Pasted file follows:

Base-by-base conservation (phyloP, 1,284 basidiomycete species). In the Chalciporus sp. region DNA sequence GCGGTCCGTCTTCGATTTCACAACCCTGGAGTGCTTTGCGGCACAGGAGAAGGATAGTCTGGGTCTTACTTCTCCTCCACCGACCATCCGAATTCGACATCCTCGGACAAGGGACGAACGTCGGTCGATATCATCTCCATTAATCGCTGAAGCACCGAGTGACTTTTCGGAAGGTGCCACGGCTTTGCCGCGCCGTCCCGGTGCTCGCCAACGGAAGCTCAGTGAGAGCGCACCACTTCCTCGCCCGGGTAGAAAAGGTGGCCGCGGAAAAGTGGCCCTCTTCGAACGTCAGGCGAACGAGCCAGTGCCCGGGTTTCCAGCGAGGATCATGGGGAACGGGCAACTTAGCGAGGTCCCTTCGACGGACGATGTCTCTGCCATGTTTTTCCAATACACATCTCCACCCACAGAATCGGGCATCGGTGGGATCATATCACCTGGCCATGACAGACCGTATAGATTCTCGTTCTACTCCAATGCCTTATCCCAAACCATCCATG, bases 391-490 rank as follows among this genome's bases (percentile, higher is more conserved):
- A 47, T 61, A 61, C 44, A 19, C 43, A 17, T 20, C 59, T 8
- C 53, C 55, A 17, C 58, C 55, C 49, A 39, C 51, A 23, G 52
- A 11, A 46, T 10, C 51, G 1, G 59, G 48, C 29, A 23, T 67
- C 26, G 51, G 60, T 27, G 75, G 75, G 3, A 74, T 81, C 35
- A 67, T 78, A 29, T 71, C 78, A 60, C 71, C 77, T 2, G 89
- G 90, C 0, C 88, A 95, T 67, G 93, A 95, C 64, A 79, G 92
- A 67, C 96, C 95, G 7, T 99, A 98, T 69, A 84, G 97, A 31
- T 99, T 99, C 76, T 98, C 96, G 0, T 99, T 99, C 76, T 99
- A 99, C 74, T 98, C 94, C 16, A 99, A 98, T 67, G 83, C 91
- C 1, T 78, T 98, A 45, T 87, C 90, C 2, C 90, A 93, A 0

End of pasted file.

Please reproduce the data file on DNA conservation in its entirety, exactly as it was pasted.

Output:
Base-by-base conservation (phyloP, 1,284 basidiomycete species). In the Chalciporus sp. region DNA sequence GCGGTCCGTCTTCGATTTCACAACCCTGGAGTGCTTTGCGGCACAGGAGAAGGATAGTCTGGGTCTTACTTCTCCTCCACCGACCATCCGAATTCGACATCCTCGGACAAGGGACGAACGTCGGTCGATATCATCTCCATTAATCGCTGAAGCACCGAGTGACTTTTCGGAAGGTGCCACGGCTTTGCCGCGCCGTCCCGGTGCTCGCCAACGGAAGCTCAGTGAGAGCGCACCACTTCCTCGCCCGGGTAGAAAAGGTGGCCGCGGAAAAGTGGCCCTCTTCGAACGTCAGGCGAACGAGCCAGTGCCCGGGTTTCCAGCGAGGATCATGGGGAACGGGCAACTTAGCGAGGTCCCTTCGACGGACGATGTCTCTGCCATGTTTTTCCAATACACATCTCCACCCACAGAATCGGGCATCGGTGGGATCATATCACCTGGCCATGACAGACCGTATAGATTCTCGTTCTACTCCAATGCCTTATCCCAAACCATCCATG, bases 391-490 rank as follows among this genome's bases (percentile, higher is more conserved):
- A 47, T 61, A 61, C 44, A 19, C 43, A 17, T 20, C 59, T 8
- C 53, C 55, A 17, C 58, C 55, C 49, A 39, C 51, A 23, G 52
- A 11, A 46, T 10, C 51, G 1, G 59, G 48, C 29, A 23, T 67
- C 26, G 51, G 60, T 27, G 75, G 75, G 3, A 74, T 81, C 35
- A 67, T 78, A 29, T 71, C 78, A 60, C 71, C 77, T 2, G 89
- G 90, C 0, C 88, A 95, T 67, G 93, A 95, C 64, A 79, G 92
- A 67, C 96, C 95, G 7, T 99, A 98, T 69, A 84, G 97, A 31
- T 99, T 99, C 76, T 98, C 96, G 0, T 99, T 99, C 76, T 99
- A 99, C 74, T 98, C 94, C 16, A 99, A 98, T 67, G 83, C 91
- C 1, T 78, T 98, A 45, T 87, C 90, C 2, C 90, A 93, A 0